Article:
Galactic David and Goliath – Astronomy Now

This composite image, created out of two different pointings from Hubble, shows the barred spiral galaxy NGC 1512 (left) and the dwarf galaxy NGC 1510 (right). Both galaxies are about 30 million light-years away from Earth and currently in the process of merging. At the end of this process NGC 1512 will have cannibalised its smaller companion. Credit: ESA/NASA/Hubble

The gravitational dance between two galaxies in our local neighbourhood has led to intriguing visual features in both as witnessed in this new NASA/ESA Hubble Space Telescope image. The tiny NGC 1510 and its colossal neighbour NGC 1512 are at the beginning of a lengthy merger, a crucial process in galaxy evolution. Despite its diminutive size, NGC 1510 has had a significant effect on NGC 1512’s structure and amount of star formation.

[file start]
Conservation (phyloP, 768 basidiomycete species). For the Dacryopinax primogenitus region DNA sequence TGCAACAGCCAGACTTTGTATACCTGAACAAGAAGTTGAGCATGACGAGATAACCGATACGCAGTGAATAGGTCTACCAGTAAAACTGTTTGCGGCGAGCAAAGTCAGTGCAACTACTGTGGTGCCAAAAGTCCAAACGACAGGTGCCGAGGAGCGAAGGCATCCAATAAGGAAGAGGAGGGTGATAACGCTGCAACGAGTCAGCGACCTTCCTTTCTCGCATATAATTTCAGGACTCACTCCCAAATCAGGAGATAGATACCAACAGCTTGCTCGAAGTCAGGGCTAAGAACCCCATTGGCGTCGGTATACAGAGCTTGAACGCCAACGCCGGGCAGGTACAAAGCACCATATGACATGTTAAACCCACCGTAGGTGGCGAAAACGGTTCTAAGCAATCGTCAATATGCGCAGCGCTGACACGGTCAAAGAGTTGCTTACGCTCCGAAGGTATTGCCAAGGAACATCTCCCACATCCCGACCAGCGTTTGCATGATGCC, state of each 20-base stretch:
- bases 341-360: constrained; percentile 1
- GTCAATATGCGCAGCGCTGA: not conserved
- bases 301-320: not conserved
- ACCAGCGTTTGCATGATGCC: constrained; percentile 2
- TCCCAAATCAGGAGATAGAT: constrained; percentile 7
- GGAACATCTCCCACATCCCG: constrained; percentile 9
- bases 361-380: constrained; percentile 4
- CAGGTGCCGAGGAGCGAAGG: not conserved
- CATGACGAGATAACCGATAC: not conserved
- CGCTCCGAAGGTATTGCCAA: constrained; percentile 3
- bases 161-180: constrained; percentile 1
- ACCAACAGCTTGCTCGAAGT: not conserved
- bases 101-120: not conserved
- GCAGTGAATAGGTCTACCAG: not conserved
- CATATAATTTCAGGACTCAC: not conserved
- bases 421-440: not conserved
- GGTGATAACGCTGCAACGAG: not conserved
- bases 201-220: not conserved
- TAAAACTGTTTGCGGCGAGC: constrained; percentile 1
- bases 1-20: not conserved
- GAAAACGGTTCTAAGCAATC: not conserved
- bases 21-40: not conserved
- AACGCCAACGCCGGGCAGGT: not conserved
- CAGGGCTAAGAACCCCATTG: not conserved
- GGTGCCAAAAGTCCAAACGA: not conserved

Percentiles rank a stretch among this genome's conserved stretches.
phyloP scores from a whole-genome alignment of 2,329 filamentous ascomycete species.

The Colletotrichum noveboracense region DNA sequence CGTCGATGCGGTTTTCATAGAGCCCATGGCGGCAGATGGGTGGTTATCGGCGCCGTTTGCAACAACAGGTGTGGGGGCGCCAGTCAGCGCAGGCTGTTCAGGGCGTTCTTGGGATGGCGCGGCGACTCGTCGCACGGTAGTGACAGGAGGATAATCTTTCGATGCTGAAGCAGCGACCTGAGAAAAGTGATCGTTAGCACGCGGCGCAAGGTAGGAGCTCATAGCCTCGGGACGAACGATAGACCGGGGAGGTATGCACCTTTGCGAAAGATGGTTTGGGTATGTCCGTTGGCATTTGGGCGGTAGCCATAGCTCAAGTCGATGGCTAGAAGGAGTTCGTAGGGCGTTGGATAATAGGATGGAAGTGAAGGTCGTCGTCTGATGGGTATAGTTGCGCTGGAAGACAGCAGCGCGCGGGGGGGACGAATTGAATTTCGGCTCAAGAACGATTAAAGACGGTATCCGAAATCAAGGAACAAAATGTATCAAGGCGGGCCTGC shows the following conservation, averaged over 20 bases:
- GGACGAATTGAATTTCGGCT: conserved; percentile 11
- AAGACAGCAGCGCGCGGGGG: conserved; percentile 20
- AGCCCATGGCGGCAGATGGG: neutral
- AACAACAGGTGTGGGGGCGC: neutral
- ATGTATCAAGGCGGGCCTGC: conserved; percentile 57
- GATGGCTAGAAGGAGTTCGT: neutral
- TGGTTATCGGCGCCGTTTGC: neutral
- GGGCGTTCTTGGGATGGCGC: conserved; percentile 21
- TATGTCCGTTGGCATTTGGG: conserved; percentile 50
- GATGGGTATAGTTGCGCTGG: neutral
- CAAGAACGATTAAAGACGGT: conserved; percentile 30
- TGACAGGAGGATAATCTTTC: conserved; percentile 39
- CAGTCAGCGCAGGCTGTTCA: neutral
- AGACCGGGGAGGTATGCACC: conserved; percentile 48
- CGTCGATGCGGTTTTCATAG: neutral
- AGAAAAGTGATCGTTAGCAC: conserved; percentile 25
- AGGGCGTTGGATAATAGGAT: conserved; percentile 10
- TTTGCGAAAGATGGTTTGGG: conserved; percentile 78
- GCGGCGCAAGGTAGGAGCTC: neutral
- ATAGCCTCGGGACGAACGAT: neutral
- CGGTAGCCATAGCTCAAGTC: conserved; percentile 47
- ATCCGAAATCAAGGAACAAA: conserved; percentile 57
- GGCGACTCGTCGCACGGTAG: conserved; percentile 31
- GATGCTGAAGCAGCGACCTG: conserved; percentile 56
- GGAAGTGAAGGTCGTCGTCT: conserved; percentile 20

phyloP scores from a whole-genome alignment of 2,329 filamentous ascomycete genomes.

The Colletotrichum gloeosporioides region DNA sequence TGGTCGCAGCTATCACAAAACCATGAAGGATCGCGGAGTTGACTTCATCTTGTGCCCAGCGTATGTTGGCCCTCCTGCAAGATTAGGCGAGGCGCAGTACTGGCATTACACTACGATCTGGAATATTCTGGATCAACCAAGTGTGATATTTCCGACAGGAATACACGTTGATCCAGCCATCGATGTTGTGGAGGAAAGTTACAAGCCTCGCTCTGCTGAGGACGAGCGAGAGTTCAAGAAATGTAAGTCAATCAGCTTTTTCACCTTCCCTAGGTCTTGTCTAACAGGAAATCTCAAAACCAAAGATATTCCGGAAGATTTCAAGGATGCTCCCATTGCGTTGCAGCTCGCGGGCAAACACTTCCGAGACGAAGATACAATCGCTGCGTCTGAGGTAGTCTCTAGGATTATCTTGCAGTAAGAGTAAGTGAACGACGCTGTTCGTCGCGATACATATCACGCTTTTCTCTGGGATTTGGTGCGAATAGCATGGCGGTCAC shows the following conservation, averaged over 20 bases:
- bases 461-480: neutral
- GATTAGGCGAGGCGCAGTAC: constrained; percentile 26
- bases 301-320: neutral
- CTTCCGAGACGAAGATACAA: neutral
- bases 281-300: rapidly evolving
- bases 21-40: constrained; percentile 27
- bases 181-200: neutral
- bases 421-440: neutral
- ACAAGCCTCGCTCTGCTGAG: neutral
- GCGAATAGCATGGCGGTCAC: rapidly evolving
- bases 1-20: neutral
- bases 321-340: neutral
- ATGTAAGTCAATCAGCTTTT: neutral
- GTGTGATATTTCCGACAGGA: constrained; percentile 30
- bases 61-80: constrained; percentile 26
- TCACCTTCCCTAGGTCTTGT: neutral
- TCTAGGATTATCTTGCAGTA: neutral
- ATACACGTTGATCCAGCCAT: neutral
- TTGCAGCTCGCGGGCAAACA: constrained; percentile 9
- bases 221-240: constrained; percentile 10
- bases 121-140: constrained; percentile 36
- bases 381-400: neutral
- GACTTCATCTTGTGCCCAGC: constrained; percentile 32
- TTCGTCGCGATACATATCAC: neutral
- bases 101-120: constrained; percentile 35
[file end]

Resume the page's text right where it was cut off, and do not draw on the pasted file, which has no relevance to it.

Galaxies come in a range of shapes and sizes, and astronomers use this fact to classify them based on their appearance. NGC 1512, the large galaxy to the left in this image, is classified as a barred spiral, named after the bar composed of stars, gas and dust slicing through its centre. The tiny NGC 1510 to the right, on the other hand, is a dwarf galaxy. Despite their very different sizes, each galaxy affects the other through gravity, causing slow changes in their appearances.

The bar in NGC 1512 acts as a cosmic funnel, channelling the raw materials required for star formation from the outer ring into the heart of the galaxy. This pipeline of gas and dust in NGC 1512 fuels intense star birth in the bright, blue, shimmering inner disc known as a circumnuclear starburst ring, which spans 2400 light-years.

Both the bar and the starburst ring are thought to be at least in part the result of the cosmic scuffle between the two galaxies — a merger that has been going on for 400 million years.

NGC 1512, which has been observed by Hubble in the past, is also home to a second, more serene, star-forming region in its outer ring. This ring is dotted with dozens of HII…

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